Thy father Atum binds for thee this beautiful wreath of vindication on this thy brow. Live, beloved of the gods, mayest thou live forever.
With that, heavy the heavy stone lid of the sarcophagus was slid into place. The sad party of mourners walked slowly up the steps of the tomb into the blinding sunlight. As soon as the mourners left the tomb, a team of workmen hurried into the burial chamber to assemble the panels of three nested shrines around the sarcophagus, as an overseer watched. When their work was completed, they were replaced by masons who constructed a plaster wall sealing the burial chamber from the rest of the tomb. The statue used for the opening-of-the-mouth ceremony and its twin were placed in front of the wall, guarding their king. The last objects for the tomb--chariots, chests of linen, ebony foot stools--were quickly carried into the antechamber by servants, watched all the while, lest the pharaoh's treasures be stolen from him. Now the antechamber was sealed by the masons, the wet plaster stamped with the seal of the Royal Necropolis, a jackal over nine bound captives, the nine traditional enemies of Egypt. Even in death, Tutankhamen was victorious.
Ankhesenamen's long day was not yet over. A ritual last meal in honor of Tutankhamen's victory over death had to be eaten at the entrance to the tomb. The participants wore brightly colored pectorals made of flowers and beads sewn onto a papyrus collar (fig. 16). Normally the meal was eaten by the family of the deceased, but in this instance Ankhesenamen, Tutankhamen's last living relative, was joined by the palace officials--Pentu, Usermont, Aye, Aye's wife, Tey, and General Horemheb. The servants brought a banquet of sheep, four different kinds of duck, three different kinds of geese, all washed down by considerable quantities of wine poured from an elegant long-necked vase painted with blue lotus petals. But none present were thinking about the meal. They pondered their futures. Who could have known that two of the men eating together would become kings of Egypt, and, within a very short while, one of the two women would be dead.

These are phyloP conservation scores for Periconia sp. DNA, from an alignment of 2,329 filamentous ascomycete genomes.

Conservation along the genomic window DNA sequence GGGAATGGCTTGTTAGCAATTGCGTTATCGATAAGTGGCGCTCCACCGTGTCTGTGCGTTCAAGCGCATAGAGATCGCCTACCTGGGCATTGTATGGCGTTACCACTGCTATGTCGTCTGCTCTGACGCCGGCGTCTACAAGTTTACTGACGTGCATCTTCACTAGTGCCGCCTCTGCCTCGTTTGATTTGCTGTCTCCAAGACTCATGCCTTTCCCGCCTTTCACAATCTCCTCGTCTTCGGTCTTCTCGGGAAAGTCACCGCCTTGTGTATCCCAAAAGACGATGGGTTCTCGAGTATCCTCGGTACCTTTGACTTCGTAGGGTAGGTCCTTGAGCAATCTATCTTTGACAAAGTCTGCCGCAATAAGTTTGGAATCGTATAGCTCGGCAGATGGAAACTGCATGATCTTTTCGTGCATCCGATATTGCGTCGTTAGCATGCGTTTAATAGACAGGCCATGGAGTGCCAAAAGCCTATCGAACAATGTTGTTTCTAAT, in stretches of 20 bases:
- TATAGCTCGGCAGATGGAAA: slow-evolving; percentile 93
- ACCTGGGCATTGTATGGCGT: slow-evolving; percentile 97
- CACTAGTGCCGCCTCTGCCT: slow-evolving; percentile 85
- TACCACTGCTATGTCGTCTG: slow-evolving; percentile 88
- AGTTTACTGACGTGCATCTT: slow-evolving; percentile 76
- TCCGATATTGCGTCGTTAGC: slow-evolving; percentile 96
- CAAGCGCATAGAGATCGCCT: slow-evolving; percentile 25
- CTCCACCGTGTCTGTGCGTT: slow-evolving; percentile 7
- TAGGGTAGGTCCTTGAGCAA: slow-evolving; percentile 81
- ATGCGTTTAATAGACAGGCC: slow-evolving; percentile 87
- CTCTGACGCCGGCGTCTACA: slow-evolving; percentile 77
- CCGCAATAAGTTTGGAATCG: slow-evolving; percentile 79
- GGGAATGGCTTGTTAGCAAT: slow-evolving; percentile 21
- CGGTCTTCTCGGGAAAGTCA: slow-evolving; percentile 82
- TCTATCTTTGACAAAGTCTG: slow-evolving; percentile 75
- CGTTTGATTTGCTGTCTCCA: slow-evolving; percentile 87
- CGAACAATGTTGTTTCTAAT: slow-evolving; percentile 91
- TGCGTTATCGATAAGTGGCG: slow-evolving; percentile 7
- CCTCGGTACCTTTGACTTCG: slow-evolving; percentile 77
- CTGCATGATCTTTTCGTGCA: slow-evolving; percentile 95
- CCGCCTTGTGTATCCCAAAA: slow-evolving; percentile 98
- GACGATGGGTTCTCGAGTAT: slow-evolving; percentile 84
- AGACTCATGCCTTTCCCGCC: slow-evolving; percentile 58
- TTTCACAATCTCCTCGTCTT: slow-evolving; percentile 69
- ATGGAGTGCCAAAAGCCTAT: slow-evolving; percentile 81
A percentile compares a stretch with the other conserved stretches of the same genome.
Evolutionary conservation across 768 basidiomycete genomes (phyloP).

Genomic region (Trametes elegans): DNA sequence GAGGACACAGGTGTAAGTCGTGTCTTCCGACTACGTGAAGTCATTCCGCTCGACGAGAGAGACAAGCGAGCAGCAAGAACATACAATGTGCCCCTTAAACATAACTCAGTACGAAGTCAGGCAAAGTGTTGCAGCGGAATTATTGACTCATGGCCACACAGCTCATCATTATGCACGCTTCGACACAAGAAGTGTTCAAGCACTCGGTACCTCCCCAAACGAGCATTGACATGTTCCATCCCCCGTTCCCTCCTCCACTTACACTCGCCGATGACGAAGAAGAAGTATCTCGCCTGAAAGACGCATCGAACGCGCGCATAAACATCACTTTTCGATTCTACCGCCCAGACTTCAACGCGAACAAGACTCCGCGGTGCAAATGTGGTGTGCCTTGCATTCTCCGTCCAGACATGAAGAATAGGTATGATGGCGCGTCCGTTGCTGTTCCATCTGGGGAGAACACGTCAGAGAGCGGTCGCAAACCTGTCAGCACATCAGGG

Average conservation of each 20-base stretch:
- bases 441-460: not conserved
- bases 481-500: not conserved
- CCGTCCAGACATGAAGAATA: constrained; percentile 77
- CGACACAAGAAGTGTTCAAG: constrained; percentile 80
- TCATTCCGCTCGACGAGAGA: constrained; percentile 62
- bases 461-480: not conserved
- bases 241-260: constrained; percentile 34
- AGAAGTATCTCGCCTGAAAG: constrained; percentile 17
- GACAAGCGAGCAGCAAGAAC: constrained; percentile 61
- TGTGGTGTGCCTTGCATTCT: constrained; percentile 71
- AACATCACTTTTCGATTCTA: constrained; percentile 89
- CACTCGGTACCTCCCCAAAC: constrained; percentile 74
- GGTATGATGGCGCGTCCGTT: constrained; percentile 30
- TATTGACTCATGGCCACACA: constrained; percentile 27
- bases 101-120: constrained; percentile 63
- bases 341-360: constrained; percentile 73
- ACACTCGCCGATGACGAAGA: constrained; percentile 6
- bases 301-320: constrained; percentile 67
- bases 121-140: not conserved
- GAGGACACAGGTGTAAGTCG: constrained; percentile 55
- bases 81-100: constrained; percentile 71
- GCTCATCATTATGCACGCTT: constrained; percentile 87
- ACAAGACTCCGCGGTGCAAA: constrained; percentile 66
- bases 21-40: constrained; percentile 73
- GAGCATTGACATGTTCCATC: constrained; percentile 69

When the meal was completed, servants ritually broke the dishes, cups, and beautiful wine jar, and placed the fragments, along with the bones of the meat and fowl, inside large storage jars. They then swept the area with brooms and placed the brooms in the jars. The jars were sealed, carried to a nearby pit that had been dug, and buried. The funeral was over.
We actually have the broken dishes, collars, and brooms from the last meal. They are in the Metropolitan Museum of Art in New York. There is indeed a surgical papyrus that instructs physicians whom to treat and whom not. Painted on Tutankhamen's tomb wall are scenes of the funeral procession and the opening-of-the-mouth ceremony. Of course, we have the treasures from Tutankhamen's tomb, but we also have X rays of his skull.
But before we can get to the evidence of his murder, we must first understand what brought him to this moment. We must understand the evolution of Egyptian society, religion and its pharoahs. The next chapter is Egypt 101--a crash course in the history of Egypt that made the murder of a pharaoh possible. Stick with it and you will see the forces develop that bent Egypt until it snapped.
|1||The King Must Die||1|
|2||Egypt Before Tutankhamen||13|
|3||Tutankhamen's Ancestors: The Glorious Eighteenth Dynasty||33|
|4||Amarna--The Holy City||61|
|6||The Return to Thebes||101|
|7||The Most Famous Tomb in History||123|
|8||Dead Men Tell Tales: Tutankhamen's Mummy||159|
|9||A Widow's Plea||175|
Posted March 26, 2009
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Posted August 24, 2006
This is the book that started my 3 year (and still going) obsession with anicent Egypt. None better than Bob Brier. He makes things every easy to understand. A definate can't miss bookWas this review helpful? Yes NoThank you for your feedback. Report this reviewThank you, this review has been flagged.